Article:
It’s estimated that nearly 50% of Americans are deficient in magnesium.* This can have huge ramifications for health and quality of life. In the world of nutrition, minerals are divided into two categories– trace minerals and macrominerals. Trace minerals or microminerals are required in only small amounts by our body. Macrominerals (macro = large) are minerals needed in large quantities for the body to function properly. These include magnesium, calcium, phosphorus, sodium, potassium, chloride, and sulfur. Why is magnesium so important and what types of foods contain magnesium? Read on to find out more.
Foods Containing Magnesium
Chia seeds, pumpkin seeds, almonds, avocado, spinach and brown rice are all high in magnesium. Magnesium is found in high amounts in nuts, seeds and whole grains like oatmeal. A tablespoon of peanut butter on a slice of whole grain bread will give you a hearty serving of about 47 mg of magnesium. Nuts, grains and seeds, although high in magnesium, often contain a plant compound called phytic acid. Studies show phytic acid reduces the absorption of magnesium. Breads made with sprouted grains allow more magnesium to be available for absorption. The process of “sprouting” blocks the activity of phytic acid.
Why Magnesium Deficiency is so Common
Although we need magnesium for over 300 chemical processes within the body, most of us do not get enough of this mineral. Some scientific research suggests that soil depletion may have resulted in lower magnesium content in grains, but this is inconclusive. Western diets are high in refined grains which remove the parts of the grains that are full of nutrients like magnesium. In general, the more processed a food is, the lower its magnesium content. The popularity of low carbohydrate diets has also reduced the consumption of whole grain products which indirectly affects how much magnesium we take in. Seeds and nuts are high in magnesium but due to their high calorie content, these are eaten more sparingly or omitted from the diet altogether in some cases. Nut allergies are increasingly common so this obviously removes a rich source of magnesium from the diet. There is also some evidence that the body utilizes larger amounts of magnesium when we are experiencing intense stress.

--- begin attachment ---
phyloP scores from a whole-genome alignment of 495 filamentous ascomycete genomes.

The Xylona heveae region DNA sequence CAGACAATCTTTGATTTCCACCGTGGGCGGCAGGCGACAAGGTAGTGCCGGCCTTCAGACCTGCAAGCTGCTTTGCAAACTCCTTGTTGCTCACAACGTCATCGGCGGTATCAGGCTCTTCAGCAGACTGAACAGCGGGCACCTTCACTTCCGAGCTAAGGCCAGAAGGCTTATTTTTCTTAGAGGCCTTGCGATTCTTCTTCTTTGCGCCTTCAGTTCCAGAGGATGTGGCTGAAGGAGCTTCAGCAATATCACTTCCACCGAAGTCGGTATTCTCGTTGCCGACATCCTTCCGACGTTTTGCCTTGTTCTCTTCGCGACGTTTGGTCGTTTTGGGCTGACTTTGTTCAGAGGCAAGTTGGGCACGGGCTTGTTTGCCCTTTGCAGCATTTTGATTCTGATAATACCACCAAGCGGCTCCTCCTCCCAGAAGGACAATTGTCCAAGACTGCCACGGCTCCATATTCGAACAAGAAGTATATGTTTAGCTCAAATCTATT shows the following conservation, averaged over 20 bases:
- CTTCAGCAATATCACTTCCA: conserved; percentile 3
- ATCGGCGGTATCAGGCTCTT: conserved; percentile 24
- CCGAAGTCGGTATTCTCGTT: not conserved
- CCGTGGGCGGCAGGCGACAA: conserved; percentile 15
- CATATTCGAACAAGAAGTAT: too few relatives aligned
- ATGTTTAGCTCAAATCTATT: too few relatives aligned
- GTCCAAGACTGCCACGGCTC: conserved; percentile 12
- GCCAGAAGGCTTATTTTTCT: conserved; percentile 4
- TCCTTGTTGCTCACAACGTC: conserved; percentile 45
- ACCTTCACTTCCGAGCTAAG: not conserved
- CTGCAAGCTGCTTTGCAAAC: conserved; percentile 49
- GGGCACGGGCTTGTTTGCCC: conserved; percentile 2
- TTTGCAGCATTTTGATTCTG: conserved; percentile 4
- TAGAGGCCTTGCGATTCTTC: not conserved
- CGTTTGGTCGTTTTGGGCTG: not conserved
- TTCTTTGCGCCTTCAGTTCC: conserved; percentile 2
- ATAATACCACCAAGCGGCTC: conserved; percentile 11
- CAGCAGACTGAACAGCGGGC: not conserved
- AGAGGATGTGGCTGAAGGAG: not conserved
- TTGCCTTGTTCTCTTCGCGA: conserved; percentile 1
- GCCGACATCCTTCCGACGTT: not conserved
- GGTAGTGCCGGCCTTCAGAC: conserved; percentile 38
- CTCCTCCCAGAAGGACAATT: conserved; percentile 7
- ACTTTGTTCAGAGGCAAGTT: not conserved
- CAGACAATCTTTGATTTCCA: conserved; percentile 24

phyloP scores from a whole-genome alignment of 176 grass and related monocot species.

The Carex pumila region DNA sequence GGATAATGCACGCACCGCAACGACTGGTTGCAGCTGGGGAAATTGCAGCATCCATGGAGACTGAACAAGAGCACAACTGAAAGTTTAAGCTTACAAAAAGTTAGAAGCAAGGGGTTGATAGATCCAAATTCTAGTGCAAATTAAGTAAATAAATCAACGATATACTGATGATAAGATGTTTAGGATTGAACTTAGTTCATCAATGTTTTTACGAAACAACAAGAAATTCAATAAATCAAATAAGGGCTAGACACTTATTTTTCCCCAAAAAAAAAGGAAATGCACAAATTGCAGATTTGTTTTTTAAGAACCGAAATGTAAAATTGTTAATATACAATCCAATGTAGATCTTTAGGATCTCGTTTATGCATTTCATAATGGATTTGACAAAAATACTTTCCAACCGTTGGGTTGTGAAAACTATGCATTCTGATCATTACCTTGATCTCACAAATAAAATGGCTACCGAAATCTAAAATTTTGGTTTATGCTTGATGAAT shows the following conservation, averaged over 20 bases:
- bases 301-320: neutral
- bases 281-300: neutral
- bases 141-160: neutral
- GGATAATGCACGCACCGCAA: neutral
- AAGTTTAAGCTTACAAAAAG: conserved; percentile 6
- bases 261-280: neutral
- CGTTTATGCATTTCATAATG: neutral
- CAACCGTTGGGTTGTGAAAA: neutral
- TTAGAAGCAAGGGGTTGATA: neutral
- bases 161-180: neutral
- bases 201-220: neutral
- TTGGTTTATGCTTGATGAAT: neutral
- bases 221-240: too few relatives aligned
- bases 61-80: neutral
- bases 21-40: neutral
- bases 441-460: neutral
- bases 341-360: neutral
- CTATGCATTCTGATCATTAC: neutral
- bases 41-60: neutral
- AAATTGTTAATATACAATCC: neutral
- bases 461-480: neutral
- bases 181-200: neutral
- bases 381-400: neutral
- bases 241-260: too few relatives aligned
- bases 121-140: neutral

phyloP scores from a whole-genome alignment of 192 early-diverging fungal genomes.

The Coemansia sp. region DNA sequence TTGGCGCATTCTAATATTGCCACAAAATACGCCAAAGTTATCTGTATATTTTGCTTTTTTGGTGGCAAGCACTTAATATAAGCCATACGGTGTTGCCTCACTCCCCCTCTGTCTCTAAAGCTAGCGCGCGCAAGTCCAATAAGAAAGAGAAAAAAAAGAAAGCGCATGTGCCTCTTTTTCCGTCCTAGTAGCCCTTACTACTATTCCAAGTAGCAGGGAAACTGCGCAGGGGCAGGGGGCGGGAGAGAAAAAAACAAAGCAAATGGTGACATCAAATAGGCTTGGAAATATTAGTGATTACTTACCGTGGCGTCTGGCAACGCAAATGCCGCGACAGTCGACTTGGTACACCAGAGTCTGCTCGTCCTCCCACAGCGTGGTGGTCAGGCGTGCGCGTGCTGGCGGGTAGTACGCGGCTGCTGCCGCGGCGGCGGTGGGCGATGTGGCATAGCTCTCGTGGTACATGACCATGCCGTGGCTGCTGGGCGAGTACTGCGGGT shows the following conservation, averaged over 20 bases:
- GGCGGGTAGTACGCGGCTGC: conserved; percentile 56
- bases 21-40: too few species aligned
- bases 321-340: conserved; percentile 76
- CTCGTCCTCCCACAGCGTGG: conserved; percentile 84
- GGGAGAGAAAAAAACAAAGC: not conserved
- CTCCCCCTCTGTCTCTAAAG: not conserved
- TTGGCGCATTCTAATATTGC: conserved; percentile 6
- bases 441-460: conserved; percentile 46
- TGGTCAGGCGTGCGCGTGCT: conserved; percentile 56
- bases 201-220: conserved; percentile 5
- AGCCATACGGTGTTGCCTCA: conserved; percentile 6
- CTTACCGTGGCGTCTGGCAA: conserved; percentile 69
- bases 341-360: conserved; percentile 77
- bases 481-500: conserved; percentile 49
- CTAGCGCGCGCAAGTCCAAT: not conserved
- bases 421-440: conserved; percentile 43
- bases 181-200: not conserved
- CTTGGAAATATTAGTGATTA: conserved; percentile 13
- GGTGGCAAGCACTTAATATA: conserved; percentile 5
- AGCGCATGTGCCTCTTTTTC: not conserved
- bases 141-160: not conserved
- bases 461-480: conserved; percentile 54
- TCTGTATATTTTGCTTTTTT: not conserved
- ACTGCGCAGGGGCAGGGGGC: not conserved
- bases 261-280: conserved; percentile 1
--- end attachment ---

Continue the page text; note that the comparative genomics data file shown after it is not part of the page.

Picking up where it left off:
What are the Benefits of Magnesium?
Magnesium Supports Circulatory Health: Magnesium promotes circulation by improving the body’s production of nitric oxide.* Nitric oxide dilates the blood vessels, making them wider. This action promotes easier blood flow.* If you are taking high blood pressure medication, consult your physician before taking a magnesium supplement to prevent unsafe drops in blood pressure.
Magnesium Supports Brain Health: NMDA (N-methyl-D-aspartate) receptors in our brain regulate learning, memory and mood. Magnesium can lessen the effect of excitatory neurotransmitters on these NMDA receptors, contributing to a calm and positive mood.* Magnesium also increases GABA levels within the brain which reduce tense feelings and impart a sense of relaxation.*